Mahapadma Nanda

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Mahapadma Nanda
Samrat[citation needed]
Nanda king
Reign c. 345 – c. 329 BCE
Predecessor Mahanandin
Successor Dhana Nanda
Born 400 BCE
Died 329 BCE
Issue Dhana Nanda
Dynasty Nanda
Father Mahanandin

Mahapadma Nanda (IAST: Mahāpadmānanda) (c. 400 – c. 329 BCE) was the first king of the Nanda dynasty. He was the son of Mahanandin, king of the Shishunaga dynasty and a Shudra mother. Sons of Mahanandin from his other wives opposed the rise of Mahapadma Nanda, on which he eliminated all of them to claim the throne.

Names[edit]

The first Nanda bore the name of Mahapadma or Mahapadmapati (sovereign of an infinite host or of immense wealth) according to the Puranas, and Ugrasena according to the Mahabodhivamsa.[1] Puranas describe him as "the destroyer of all the Kshatriyas",[2]

Life[edit]

The Puranas describe Mahapadma as a son of Mahanandin by a woman from the Shudra caste.[1][3][4] Jain works like Parishishtaparvan and Avashyaka sutra represent him as the son of a courtesan by a barber.[5][1] Curtius, a Roman historian, informs us that

his father was in fact a barber, scarcely staving off hunger by his daily earnings, but who, from his being not uncomely in person, had gained the affections of the queen, and was by her influence advanced to too near a place in the confidence of reigning monarch. Afterwards, however, he treacherously murdered his sovereign, and then, under the pretence of acting as guardian to the royal children, usurped the supreme authority, and having put the young princes to death begot the present king.[6]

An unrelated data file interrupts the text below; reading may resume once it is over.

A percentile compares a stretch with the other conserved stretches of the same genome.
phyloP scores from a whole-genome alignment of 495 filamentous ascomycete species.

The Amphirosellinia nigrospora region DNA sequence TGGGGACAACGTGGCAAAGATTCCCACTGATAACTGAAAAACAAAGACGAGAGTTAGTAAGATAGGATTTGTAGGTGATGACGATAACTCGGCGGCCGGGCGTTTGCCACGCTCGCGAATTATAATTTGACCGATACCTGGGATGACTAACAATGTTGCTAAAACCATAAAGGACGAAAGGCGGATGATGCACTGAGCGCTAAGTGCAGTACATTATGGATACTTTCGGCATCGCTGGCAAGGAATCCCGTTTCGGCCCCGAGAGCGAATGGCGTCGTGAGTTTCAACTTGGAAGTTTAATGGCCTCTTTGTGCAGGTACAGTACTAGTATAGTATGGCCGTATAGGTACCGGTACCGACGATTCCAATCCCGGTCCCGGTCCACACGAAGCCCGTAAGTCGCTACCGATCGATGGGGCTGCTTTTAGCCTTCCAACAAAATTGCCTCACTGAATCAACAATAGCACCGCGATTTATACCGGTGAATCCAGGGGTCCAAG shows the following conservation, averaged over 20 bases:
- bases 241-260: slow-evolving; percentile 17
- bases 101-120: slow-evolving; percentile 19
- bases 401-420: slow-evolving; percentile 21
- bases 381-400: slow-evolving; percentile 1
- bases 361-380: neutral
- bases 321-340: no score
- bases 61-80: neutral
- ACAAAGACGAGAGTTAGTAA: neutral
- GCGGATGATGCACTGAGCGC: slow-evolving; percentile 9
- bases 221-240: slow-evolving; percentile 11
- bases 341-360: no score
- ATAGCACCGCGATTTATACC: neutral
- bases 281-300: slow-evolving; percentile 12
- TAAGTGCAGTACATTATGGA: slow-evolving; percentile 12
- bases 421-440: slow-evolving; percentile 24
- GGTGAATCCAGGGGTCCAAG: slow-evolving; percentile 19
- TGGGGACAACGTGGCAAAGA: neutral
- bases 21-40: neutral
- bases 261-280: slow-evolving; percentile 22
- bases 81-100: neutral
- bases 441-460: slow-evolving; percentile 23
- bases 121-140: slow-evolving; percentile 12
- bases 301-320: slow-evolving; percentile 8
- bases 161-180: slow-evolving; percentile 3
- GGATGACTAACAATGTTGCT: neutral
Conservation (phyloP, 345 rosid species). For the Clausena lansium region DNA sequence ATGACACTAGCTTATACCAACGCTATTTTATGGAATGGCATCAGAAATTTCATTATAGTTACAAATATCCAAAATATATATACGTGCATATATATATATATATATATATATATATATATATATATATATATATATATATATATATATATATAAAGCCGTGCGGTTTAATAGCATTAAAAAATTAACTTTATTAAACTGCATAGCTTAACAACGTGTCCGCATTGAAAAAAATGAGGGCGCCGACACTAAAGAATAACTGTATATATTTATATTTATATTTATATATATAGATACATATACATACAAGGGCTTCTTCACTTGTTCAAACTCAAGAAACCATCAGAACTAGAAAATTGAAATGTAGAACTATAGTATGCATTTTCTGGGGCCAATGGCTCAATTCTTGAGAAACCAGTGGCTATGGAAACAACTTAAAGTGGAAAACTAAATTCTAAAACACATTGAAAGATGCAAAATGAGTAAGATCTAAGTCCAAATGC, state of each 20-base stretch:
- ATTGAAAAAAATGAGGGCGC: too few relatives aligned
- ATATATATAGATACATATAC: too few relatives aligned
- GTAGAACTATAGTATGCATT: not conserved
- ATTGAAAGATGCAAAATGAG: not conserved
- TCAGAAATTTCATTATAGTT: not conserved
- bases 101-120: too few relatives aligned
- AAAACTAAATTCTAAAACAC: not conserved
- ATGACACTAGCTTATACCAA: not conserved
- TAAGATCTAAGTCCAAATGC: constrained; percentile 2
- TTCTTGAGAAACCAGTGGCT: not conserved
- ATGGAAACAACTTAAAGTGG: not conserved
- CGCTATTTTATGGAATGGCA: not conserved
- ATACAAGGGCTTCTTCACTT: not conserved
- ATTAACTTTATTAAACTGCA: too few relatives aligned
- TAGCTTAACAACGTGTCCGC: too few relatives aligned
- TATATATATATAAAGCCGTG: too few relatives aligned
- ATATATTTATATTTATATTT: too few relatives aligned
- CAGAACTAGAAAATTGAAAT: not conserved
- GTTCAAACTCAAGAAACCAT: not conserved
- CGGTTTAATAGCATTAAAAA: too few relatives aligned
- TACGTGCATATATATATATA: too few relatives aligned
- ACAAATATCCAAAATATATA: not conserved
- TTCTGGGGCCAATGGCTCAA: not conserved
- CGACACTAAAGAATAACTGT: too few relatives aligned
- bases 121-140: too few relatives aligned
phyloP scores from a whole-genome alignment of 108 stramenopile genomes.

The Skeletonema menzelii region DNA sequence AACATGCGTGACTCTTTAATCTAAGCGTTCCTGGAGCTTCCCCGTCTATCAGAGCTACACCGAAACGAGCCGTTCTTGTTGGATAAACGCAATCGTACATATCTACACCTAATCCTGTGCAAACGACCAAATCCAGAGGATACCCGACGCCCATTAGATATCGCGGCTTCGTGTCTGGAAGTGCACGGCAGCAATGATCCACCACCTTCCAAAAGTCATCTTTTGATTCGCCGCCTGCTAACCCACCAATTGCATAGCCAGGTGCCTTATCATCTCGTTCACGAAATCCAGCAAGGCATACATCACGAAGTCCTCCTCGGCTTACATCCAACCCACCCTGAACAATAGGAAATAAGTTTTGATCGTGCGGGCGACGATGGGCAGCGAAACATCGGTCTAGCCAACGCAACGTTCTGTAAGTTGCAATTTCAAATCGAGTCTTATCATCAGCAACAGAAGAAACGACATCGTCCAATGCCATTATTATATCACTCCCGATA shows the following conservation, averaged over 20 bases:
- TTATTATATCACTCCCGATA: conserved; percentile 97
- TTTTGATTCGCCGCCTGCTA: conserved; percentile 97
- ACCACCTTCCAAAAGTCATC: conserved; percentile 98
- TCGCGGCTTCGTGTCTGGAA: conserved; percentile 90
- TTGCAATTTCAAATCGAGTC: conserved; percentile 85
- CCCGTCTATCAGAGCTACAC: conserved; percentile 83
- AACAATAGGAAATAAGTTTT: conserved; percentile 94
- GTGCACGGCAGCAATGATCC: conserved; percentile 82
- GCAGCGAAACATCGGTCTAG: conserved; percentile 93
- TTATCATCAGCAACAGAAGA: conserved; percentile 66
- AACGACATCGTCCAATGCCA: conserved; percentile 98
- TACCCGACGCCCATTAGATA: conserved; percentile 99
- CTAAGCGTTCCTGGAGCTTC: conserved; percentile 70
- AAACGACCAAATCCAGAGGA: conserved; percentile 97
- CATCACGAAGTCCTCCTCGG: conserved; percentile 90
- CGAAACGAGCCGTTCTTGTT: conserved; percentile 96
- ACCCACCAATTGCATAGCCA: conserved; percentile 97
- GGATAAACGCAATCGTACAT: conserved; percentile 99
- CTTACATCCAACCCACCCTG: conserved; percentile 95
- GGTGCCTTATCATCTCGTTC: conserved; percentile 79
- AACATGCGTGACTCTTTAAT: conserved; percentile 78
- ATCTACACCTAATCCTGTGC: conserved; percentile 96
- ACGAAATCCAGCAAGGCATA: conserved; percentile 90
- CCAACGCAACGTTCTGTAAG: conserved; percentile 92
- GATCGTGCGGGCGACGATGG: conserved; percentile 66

— Curtius

Sons of Mahanandin from his other wives opposed the rise of Mahapadma Nanda, on which he eliminated all of them to claim the throne.[4][7]

The Indologist F. E. Pargiter dated Nanda's coronation to 382 BCE, and R. K. Mookerji dated it to 364 BCE.[8][page needed] However, H. C. Raychaudhuri places the event c. 345 BCE.[9]

According to Puranas Mahapadma had eight sons.[2] He defeated many kingdoms, including the Panchalas, Kasis, Haihayas, Kalingas,[a] Asmakas, Kurus, Maithilas, Surasenas and the Vitihotras; to name a few.[12] He expanded his territory south of the Vindhya Range into the Deccan Plateau.[citation needed]

TV Serial[edit]

In Oct'16 a serial depicting his story was aired on Star Plus named Chandra Nandni.[citation needed]

Notes[edit]

  1. ^ Kalinga (India) formed part of the Nanda Empire but subsequently broke free until it was re-conquered by Ashoka Maurya, c. 260 BCE.[10][11]

Citations[edit]

  1. ^ a b c Sastri 1988, p. 13.
  2. ^ a b Mookerji 1988, p. 8.
  3. ^ Mookerji 1988, p. 7-8.
  4. ^ a b Smith 1999, p. 39.
  5. ^ Mookerji 1988, p. 14.
  6. ^ Sastri 1988, p. 14.
  7. ^ Smith 2008, p. 37.
  8. ^ Sethna 2000.
  9. ^ Panda 2007, p. 28.
  10. ^ Raychaudhuri & Mukherjee 1996, pp. 204-209.
  11. ^ Raychaudhuri & Mukherjee 1996, pp. 270-271.
  12. ^ Sastri 1988, p. 17.

References[edit]

Mahapadma Nanda
Preceded by
Mahanandin
(Shishunaga dynasty)
Nanda Emperor
187–180
Succeeded by
Dhana Nanda